Not all metals are amenable to the mechanical deformation which occurs with mechanical forming processes discussed in the previous sections. Those metals that can undergo mechanical forming are referred to as wrought metals. For those metals that are not amenable to mechanical deformation, they are typically cast.
Casting is the process in which molten metal is poured (or cast) into molds. In the reading, you were introduced to five different casting techniques: sand, die, investment, lost foam, and continuous. Typically, it is more economical to use mechanical forming processes, since it requires more energy to heat metals until molten in the casting process. However, there are times when casting makes more sense, in addition to the obvious case of a metal not being amenable to mechanical deformation. Some of those cases include when making complicated shapes or when prototyping a part. When prototyping, the cost of making a forging die might be much more expensive than the cost of molds.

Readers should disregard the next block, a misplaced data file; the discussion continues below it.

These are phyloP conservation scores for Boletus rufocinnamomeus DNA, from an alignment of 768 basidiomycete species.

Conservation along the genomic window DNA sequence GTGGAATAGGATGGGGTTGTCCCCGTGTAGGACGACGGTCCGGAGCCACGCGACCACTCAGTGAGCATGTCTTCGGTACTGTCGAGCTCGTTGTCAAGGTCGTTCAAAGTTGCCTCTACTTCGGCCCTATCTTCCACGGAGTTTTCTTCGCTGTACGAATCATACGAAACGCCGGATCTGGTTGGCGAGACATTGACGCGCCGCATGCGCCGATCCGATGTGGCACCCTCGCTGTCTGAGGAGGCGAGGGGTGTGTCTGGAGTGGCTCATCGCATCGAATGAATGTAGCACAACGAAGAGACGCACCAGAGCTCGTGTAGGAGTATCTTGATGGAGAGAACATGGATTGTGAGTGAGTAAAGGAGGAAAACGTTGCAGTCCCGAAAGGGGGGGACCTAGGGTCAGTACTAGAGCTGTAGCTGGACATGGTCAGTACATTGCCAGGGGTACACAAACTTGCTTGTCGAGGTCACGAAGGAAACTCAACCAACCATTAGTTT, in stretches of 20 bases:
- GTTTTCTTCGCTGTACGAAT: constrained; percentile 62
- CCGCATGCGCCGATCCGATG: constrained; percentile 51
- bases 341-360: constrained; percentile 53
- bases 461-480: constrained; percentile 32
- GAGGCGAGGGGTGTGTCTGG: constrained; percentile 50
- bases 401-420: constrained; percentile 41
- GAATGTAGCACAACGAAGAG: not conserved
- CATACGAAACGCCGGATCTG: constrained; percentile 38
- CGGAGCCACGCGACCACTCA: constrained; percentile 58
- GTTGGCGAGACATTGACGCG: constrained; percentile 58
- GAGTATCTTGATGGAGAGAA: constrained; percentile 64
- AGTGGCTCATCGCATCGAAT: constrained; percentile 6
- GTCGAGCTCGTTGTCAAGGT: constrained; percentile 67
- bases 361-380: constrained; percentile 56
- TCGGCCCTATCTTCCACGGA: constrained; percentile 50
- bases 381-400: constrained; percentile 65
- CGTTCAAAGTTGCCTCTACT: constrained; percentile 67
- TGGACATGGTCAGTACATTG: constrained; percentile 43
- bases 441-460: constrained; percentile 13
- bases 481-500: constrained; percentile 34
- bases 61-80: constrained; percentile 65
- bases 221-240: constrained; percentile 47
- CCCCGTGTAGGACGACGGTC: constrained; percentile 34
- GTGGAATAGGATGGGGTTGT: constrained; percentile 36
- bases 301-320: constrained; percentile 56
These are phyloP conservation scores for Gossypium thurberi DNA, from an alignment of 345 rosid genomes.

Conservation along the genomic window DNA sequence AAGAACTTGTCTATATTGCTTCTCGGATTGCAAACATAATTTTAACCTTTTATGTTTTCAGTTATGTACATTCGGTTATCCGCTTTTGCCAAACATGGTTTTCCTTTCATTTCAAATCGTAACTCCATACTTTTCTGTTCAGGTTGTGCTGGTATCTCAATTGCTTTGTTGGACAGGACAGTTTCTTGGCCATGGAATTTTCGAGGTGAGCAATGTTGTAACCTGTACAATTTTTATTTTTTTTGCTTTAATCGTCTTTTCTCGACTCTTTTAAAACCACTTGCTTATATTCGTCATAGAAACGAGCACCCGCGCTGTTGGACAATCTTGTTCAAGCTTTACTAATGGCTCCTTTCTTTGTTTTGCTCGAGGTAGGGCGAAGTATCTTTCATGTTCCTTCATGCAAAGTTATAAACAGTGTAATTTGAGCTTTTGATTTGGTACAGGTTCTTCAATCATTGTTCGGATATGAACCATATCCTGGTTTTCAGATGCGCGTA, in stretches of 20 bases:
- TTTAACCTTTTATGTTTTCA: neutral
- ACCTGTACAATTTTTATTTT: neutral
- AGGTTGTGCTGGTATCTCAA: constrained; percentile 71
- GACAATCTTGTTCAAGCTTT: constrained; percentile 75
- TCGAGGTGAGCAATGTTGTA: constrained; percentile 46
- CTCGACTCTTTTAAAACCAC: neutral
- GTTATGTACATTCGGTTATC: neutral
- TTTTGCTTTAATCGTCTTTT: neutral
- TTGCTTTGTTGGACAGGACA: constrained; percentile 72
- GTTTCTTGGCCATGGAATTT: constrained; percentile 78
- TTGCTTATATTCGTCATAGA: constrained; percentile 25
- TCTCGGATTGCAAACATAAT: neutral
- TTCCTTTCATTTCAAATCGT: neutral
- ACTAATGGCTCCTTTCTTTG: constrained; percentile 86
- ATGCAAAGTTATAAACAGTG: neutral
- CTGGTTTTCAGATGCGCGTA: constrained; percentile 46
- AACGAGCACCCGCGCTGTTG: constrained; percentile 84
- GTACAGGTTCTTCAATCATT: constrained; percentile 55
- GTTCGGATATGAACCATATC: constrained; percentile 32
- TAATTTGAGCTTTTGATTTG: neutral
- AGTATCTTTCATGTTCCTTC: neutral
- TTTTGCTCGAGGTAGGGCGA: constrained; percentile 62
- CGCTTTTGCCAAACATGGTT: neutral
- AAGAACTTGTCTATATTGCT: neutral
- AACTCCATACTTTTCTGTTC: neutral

Now, please go to the second reading (2 of 3) of this lesson and read about how ceramics are fabricated.